Six weeks ago, I wrote about a new drug called malnupiravir from Merck that was a game changer in the treatment of COVID-19. When taken in the first few days of infection it was 50% effective in the prevention of hospitalization and death. While not as good as monoclonal antibodies this was considered an amazing result and the study was terminated early in order to immediately ask for emergency approval. It was recently approved in Great Britain and large supplies were purchased by Britain, the United States, and other wealthy countries.
Last week this was all moot. Pfizer announced a new COVID-19 drug named ritonavir, brand-name Paxlovid, that was 89% effective in reducing the risk of hospitalization and death compared to placebo in non-hospitalized high-risk adults with COVID-19. Based on a randomized, double-blind study of non-hospitalized adult patients with COVID-19 who were at high risk of progressing to severe illness or death the interim results showed an 89% reduction in in progression of the disease, hospitalization,
and death when compared to placebo when they were treated within three days of the onset of symptoms.
Only 0.8% of the patients who received ritonavir were hospitalized within the first month, compared to 7.0% of those who did not receive it. There were no deaths in the treated group compared to 1.8% of deaths in the untreated group. The statistical significance of this is high. In a parallel study the results were similar when treatment was begun within five days with 1.0% hospitalized. Again, no deaths were reported within the first 28 days of treatment which was chosen as the endpoint.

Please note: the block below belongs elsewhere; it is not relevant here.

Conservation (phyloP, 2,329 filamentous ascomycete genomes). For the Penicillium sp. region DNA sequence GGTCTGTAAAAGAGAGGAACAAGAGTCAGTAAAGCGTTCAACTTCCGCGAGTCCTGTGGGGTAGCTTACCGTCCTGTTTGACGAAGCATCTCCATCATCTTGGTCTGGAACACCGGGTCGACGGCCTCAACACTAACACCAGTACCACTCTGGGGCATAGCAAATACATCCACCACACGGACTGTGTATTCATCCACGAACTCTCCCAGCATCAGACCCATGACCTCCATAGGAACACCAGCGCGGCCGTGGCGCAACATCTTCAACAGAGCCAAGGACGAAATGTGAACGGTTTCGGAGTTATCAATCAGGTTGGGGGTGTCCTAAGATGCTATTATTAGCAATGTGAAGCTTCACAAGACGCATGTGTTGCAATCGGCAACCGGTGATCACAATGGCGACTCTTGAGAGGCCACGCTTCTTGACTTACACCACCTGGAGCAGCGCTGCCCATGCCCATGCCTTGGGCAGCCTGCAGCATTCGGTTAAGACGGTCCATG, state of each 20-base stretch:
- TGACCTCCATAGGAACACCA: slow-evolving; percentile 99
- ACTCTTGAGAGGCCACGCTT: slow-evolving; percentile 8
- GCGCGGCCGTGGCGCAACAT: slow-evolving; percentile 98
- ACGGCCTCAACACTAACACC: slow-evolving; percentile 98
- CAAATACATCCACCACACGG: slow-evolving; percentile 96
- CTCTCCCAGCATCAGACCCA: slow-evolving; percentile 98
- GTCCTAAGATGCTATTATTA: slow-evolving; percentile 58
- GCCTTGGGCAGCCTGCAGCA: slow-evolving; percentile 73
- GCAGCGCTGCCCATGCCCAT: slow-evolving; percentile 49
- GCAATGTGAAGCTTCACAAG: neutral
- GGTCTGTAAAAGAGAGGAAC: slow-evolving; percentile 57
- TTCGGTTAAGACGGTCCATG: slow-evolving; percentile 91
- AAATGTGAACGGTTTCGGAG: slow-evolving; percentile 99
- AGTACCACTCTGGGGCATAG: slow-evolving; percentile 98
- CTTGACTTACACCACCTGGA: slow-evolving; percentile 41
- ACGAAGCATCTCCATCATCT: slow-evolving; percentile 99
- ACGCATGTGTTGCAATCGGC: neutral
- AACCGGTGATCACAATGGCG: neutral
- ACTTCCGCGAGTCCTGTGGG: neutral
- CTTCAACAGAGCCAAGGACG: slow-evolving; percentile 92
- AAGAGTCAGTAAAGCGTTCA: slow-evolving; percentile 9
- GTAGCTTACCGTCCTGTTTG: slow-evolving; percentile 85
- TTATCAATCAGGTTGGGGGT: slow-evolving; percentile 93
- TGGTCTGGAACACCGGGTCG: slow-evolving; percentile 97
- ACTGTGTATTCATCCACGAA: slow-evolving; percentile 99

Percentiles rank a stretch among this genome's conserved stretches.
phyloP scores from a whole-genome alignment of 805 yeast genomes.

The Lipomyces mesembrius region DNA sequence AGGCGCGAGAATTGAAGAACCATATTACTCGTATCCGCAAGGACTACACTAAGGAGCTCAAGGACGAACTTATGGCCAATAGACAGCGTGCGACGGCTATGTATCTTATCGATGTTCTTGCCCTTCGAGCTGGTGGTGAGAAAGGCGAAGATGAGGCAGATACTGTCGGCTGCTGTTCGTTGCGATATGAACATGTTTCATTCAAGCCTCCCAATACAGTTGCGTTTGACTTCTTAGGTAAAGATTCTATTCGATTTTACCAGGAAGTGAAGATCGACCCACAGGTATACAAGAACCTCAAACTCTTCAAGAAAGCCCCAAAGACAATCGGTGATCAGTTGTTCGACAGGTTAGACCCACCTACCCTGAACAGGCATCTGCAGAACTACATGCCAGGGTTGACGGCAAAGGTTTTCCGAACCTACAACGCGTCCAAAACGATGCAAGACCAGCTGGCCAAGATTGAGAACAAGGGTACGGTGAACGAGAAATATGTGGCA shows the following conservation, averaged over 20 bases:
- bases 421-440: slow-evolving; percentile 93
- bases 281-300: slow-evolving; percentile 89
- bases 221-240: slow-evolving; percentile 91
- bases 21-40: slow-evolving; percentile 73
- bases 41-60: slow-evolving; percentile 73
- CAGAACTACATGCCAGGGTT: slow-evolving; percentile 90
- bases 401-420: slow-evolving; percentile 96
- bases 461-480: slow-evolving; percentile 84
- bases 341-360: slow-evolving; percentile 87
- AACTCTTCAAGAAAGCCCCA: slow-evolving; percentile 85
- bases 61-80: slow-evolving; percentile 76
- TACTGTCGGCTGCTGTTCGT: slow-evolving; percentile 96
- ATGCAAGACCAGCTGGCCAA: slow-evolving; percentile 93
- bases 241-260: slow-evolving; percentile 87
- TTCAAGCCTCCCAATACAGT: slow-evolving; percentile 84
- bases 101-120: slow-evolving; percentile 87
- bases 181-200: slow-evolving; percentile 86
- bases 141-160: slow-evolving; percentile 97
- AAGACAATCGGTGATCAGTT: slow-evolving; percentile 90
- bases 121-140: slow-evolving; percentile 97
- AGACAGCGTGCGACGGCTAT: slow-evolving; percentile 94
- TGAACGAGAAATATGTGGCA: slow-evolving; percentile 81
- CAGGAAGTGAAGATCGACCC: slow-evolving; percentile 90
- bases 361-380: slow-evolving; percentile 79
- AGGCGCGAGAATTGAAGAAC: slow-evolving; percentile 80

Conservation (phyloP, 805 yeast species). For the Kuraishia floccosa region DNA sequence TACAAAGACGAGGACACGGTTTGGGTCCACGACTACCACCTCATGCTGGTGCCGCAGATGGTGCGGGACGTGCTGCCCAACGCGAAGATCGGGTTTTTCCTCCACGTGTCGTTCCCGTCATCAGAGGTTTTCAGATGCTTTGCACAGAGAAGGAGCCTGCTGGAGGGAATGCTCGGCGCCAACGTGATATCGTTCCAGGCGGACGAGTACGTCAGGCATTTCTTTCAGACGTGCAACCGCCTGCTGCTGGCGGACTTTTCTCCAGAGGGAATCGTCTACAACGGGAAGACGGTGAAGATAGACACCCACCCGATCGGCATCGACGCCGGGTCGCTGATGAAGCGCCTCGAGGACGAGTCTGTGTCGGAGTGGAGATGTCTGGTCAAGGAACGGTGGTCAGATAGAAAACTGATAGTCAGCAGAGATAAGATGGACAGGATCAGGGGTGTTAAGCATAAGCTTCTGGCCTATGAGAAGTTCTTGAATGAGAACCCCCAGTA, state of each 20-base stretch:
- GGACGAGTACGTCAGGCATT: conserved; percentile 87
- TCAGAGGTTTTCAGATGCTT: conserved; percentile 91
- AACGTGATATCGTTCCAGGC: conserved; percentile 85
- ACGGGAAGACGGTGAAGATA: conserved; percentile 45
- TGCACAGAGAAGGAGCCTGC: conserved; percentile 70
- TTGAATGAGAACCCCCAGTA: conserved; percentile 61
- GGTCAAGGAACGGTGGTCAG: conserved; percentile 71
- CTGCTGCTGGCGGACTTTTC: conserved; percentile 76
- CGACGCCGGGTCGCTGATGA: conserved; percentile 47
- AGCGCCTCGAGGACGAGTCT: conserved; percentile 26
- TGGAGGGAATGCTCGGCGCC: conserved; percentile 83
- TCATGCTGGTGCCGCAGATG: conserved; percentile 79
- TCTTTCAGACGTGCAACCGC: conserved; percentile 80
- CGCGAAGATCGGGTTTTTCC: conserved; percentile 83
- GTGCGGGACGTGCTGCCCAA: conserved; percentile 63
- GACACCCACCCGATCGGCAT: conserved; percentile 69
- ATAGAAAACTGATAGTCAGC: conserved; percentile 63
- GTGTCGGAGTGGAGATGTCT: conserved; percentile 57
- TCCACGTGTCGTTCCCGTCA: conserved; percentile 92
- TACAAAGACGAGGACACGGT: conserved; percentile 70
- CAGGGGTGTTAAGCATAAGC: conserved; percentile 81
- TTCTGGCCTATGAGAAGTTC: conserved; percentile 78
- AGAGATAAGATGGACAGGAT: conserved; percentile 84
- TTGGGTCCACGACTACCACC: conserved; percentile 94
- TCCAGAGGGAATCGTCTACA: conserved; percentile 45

The results were monitored by an independent committee and reviewed by the U.S. FDA and the decision was made to terminate the study and immediately ask for emergency use authorization as soon as possible.
So, what’s the bad news?
It appears that despite, or paradoxically partially because of improving treatments we will never get rid of COVID and just like the flu it will become endemic, that is, permanently in the population. Just like the flu, elderly will die from it every year. The treatments for COVID may potentially have even better results than those of the flu. We are probably looking at booster vaccine shots at some interval, whether a year plus or minus, possibly protective against different strains of COVID just like the flu vaccine to protect against different strains but ultimately unless everyone everywhere is vaccinated with an
effective formulation for all possible strains it doesn’t look like we will wipe it out.
The fight to wipe out polio has been going on for 70 years. It still exists in small pockets in several countries including Afghanistan. Aid workers have not been welcome in those communities and have even been kidnapped and killed. The disease stubbornly hangs on and has spread, though the number of new cases is only in the double digits out of a global population of 7.8 billion. If we can’t defeat a virus with only a handful of active cases worldwide it is very unlikely we will wipe out COVID (though not impossible, we seem to have wiped out polio after over 200 years of vaccinations).
We can’t just declare the pandemic over and walk away and go back to life as we knew it. It demands vigilance and some action going forward. Like the flu, transmission can be decreased by masking, distancing, avoiding crowded indoor areas, and not subjecting others to ourselves when we are sick.
Worldwide cooperation is necessary. I hope we can get it but I am not holding my breath
Dr. Richard Sternberg, retired Bassett Hospital orthopedic surgeon, is providing his professional perspective during the COVID-19 threat. Also a village trustee, he lives in Cooperstown.